Bear with me for a little bit of introduction before the translation this time around. Tokyo Joshi Pro Wrestling, as a promotion, is more character-driven than most. Though there’s little in the way of official translated content available, many of the characters fit into archetypes – Wannabe superhero! Serious martial artist! Disgraced pop singer! Snooty aristocrat! Hungry zombie! – that any audience can immediately identify, no matter what language they speak.
Nodoka Oneesan (my personal favorite member of the TJPW roster, incidentally) is not one of these characters.
Nodoka’s current character is based on hosts from Japanese children’s shows – most specifically, from a program called Okaasan to Asobou (Let’s Play with Mommy!) that aired from 1966 to 1982. One incarnation of this particular show is the origin of both her entrance music and Pin Pon Pan Taiso, the aerobic dance she leads as part of all of her pre-match promos.
Similar programs still air on TV in Japan today, most notably Okaasan to Issho (Together with Mommy), the inspiration for much of Okaasan to Asobou, which has run on NHK since 1959. A cast of “Big Brothers” and “Big Sisters” hosts the show, leading children in songs and simple exercises. Each of them suffixes their name with oniisan or oneesan and writes it in easy-to-read hiragana, just like Nodoka Oneesan’s current ring name. Big Sister Nodoka.
Anyway, now that you know all that, read on to find out why you don’t need to know all that anymore.
(The following blog entry originally appeared in Japanese on Nodoka Oneesan’s blog.)
As I announced at today’s TJPW press conference, I’m graduating from my “Oneesan” character after the August 18 show in Nagoya. I’ll be making a fresh start at Korakuen Hall on August 25.
I don’t want to get too serious about it here, so if you’re looking for a more formal statement, please go back and watch the presser or read DDT’s report on it instead! ( ´ω` )/
I bet a lot of you don’t know how I became Nodoka Oneesan in the first place. I’ve always liked to sing, and my mom is a teacher. TJPW didn’t have any really young fans, so with all that in mind, when I joined [DDT president] Sanshiro Takagi told me, “You’re going to be a singing kids’ show host! Go bring in a bunch of little kid fans!”
With that order from President Takagi, Nodoka Oneesan was born. I thought of pro wrestling as something anyone could enjoy – boy or girl, young or old – so it felt like he’d given me a fantastic gift!
But, well, I think we all know I haven’t exactly brought in that many younger fans. (lol.)
Since then, the TJPW roster has grown and grown – not to mention all the wonderful guest wrestlers we’ve brought in, and all the girls who’re doing their best not only as wrestlers but as idols, too. I’ve watched TJPW gain more fans by the day, and that’s great!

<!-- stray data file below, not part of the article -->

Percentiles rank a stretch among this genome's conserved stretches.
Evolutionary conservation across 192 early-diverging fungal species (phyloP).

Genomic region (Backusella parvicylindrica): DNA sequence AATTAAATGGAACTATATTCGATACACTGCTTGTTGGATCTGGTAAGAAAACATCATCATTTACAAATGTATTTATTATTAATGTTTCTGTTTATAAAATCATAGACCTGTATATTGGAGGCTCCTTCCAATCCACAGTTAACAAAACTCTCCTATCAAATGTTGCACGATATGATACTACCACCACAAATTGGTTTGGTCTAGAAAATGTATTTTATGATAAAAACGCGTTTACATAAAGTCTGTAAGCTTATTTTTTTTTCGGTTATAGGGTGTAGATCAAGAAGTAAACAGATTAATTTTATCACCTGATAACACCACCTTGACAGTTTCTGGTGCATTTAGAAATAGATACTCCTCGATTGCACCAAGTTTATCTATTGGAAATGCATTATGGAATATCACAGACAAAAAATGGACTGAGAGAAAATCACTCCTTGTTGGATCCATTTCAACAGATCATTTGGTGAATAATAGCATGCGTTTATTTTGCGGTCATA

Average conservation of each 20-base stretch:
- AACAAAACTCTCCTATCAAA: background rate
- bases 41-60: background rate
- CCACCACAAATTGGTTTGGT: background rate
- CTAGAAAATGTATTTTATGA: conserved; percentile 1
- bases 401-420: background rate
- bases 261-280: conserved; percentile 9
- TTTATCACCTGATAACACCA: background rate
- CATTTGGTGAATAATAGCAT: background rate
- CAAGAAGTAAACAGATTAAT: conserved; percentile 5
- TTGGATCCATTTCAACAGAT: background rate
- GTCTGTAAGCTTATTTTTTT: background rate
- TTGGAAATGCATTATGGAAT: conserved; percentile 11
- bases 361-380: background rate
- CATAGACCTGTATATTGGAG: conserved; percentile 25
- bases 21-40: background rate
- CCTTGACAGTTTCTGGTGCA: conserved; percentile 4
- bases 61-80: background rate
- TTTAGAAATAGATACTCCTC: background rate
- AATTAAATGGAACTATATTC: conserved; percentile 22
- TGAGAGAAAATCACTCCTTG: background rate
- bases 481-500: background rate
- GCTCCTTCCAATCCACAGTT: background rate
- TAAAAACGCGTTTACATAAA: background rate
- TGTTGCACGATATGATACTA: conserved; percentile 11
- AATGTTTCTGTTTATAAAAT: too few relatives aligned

We wrestlers have to constantly keep our heads up. I think because of that, when we’re struggling with doubts, or feeling twisted in one direction or another, we each have our own individual way of responding to cheers from the audience.
Let’s say each wrestler gets ten cheers. Some wrestlers may be able to hear those and turn them into a full ten cheers’ worth of power! But others might only be able to turn that into three cheers’ worth of power, and have to try and make up for the rest with their own fighting spirit.
Maybe it’s due to a lack of self-confidence. There’s all sorts of reasons why someone might not be able to turn fan support directly into power like that. What can I say, we’re all different – that’s just how girls are!
But as for me, I’m the second type. Please don’t misunderstand, though! I’m not trying to hurt everyone who’s cheered for me up until now by saying all that. It’s just that I think this is the simple reason why I haven’t been able to put up any results so far.
Let me go into a little more detail and change the example a bit. Let’s say everyone gets that baseline of ten cheers. Well, Nodoka Oneesan gets a hundred cheers, just for entering the room! How can I put this… It’s like I’ve had first seed in the bracket for your hearts all along, just because of my Oneesan character.
Even given that advantage, I haven’t been able to draw full power from all of your support, and that’s my own fault.
Take the fifth Tokyo Princess Cup, from a couple weeks back.
Up until this year, I’ve always been eliminated in the first round – but this time, I made it to the final four.
The final four, where you have to make the biggest impact you possibly can.
The final four – I had to get three-counts on Yuna Manase and Miyu Yamashita just to get there.
It feels like… AAAAAAAAAAUGH!
But hey, just getting into the final four did give me more confidence.
I could be hungrier.
I could want to win more.
And I could love wrestling even more.
Those are the lessons I learned from making it to the final four. And It was all of you, who gave me those hundred cheers I mentioned before, that got me there.
I know this might be confusing to people who just started watching 😂
But as Nodoka Oneesan, I had all of you there with me to share in my happiness, to share good times and bad.
Lately, I’ve been thinking about how to become more of a wrestler that you’ll consider an essential part of TJPW. That’s what led me to the decision to graduate from being an Oneesan. Please keep watching over me – Hey, just think of me like a daughter, leaving home to start out living on her own!
Oh, right… Most TJPW fans aren’t actually dads (´>ω∂`)
Anyway, don’t think that just because it hasn’t been successful yet, I’m giving up on my mission to get more little kids into TJPW, either! Even if your Oneesan’s not an oneesan anymore, she’ll still keep trying to bring joy to wrestling fans of all ages!
Please keep cheering loudly for your Oneesan, just a little while longer, okay?